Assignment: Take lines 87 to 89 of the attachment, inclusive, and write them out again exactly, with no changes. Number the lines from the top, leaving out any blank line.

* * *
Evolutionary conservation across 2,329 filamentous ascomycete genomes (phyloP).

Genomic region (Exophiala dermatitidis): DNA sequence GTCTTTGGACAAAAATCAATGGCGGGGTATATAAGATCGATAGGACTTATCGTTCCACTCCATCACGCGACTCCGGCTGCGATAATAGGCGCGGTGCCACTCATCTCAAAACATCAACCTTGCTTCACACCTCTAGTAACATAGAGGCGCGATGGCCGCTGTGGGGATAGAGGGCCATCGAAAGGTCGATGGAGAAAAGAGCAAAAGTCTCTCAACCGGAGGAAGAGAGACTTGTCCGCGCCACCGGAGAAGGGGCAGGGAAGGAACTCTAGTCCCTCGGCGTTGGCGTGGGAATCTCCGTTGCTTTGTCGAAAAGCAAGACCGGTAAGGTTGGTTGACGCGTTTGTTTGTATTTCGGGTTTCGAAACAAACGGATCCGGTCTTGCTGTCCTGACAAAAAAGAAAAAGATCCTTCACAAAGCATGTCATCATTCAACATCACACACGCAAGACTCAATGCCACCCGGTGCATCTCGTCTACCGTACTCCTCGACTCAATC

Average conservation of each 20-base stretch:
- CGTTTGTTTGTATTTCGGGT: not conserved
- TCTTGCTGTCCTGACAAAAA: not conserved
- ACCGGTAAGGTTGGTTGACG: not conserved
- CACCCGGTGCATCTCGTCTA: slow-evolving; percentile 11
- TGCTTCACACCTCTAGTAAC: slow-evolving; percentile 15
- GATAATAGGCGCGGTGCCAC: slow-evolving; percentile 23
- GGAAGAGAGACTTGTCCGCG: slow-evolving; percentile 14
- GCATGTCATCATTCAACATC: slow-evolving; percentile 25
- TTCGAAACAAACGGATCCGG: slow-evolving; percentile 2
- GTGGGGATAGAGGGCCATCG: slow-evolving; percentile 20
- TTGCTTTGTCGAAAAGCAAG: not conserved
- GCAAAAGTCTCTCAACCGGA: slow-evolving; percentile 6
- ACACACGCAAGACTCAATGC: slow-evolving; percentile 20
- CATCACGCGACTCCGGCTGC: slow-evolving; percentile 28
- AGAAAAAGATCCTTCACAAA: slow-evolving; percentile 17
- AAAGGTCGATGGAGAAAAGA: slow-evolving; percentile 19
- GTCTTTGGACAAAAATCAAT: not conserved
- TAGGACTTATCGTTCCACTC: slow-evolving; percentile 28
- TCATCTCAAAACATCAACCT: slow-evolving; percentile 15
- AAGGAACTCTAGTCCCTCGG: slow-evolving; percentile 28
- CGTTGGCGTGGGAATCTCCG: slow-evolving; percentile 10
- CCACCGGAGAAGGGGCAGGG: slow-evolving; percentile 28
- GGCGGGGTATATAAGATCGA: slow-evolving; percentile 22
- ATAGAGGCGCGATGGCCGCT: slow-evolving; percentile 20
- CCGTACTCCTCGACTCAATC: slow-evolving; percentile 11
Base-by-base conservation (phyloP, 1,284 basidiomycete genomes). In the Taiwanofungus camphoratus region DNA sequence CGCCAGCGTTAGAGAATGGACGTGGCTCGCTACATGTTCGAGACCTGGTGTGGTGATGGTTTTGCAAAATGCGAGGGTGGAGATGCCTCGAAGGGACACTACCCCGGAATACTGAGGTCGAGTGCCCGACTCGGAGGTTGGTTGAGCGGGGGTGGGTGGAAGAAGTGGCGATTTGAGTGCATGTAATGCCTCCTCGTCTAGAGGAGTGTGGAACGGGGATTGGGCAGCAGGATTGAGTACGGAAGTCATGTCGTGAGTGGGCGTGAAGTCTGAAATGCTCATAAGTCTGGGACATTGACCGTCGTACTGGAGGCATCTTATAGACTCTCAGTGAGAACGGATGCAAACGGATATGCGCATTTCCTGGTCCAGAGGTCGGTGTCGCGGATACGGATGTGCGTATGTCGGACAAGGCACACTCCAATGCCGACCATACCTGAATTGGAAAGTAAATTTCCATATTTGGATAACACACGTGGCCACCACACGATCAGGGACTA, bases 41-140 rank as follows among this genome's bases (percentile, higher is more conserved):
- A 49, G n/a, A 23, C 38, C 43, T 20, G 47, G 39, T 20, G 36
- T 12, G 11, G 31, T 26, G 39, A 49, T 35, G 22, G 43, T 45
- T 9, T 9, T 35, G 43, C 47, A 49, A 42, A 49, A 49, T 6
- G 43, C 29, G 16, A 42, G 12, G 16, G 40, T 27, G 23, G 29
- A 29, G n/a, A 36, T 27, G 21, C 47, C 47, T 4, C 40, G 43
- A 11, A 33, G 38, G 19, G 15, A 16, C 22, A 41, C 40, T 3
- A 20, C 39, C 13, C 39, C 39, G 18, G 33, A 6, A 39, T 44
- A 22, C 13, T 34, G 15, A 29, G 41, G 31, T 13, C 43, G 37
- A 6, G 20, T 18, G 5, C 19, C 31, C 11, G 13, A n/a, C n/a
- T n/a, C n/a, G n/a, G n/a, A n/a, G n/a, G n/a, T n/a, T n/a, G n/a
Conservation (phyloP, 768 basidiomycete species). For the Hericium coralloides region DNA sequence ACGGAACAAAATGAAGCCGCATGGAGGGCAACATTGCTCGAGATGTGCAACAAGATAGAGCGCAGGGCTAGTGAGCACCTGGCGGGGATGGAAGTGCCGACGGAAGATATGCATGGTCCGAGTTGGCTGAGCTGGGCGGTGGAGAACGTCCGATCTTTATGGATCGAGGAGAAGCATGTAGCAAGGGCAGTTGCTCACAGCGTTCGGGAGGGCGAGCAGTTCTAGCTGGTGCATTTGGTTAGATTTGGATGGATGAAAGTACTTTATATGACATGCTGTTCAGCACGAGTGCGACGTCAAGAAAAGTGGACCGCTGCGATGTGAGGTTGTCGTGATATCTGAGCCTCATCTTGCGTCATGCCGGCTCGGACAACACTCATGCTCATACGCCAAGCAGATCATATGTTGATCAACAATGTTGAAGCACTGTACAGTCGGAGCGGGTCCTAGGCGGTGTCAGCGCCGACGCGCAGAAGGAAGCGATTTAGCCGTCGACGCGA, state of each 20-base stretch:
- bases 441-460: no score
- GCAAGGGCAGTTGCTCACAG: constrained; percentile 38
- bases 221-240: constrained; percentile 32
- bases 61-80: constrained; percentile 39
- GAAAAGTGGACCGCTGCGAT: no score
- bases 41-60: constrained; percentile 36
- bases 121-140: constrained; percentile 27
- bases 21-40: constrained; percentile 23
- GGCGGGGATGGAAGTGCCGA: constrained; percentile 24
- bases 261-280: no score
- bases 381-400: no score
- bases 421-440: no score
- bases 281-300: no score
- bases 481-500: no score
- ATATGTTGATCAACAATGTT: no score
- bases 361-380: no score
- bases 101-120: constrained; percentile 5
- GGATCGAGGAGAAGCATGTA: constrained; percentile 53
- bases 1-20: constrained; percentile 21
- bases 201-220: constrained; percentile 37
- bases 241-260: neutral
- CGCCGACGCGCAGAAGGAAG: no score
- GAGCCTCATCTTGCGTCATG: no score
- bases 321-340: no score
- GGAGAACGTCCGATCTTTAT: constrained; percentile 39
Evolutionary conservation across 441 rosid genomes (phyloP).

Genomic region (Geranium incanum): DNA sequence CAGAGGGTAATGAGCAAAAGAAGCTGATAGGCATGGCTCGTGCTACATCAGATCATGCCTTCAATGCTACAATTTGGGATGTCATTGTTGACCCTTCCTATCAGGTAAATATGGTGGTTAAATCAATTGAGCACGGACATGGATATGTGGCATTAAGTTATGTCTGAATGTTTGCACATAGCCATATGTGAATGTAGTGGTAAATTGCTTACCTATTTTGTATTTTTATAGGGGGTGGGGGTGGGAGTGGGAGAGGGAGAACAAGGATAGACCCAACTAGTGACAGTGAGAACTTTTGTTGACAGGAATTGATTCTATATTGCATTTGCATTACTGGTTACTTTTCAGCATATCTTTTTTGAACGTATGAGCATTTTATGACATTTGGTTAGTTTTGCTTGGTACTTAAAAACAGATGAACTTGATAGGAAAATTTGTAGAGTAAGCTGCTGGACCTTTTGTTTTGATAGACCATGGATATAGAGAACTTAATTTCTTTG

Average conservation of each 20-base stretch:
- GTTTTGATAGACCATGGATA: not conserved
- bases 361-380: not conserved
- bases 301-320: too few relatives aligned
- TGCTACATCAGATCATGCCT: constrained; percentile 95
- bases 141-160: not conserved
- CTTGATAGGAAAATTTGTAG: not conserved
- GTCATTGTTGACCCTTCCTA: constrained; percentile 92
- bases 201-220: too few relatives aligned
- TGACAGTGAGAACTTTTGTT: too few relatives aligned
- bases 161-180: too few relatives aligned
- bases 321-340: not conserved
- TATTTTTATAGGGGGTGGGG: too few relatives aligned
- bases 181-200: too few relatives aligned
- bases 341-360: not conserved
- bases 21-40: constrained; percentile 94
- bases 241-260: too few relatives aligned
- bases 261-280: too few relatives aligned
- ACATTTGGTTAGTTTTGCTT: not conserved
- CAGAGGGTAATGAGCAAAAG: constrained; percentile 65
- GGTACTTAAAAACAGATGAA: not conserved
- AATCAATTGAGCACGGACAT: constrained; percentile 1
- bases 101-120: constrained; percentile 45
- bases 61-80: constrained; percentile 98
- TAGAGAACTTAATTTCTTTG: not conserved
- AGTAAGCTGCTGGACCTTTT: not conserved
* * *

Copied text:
- CAGAGGGTAATGAGCAAAAG: constrained; percentile 65
- GGTACTTAAAAACAGATGAA: not conserved
- AATCAATTGAGCACGGACAT: constrained; percentile 1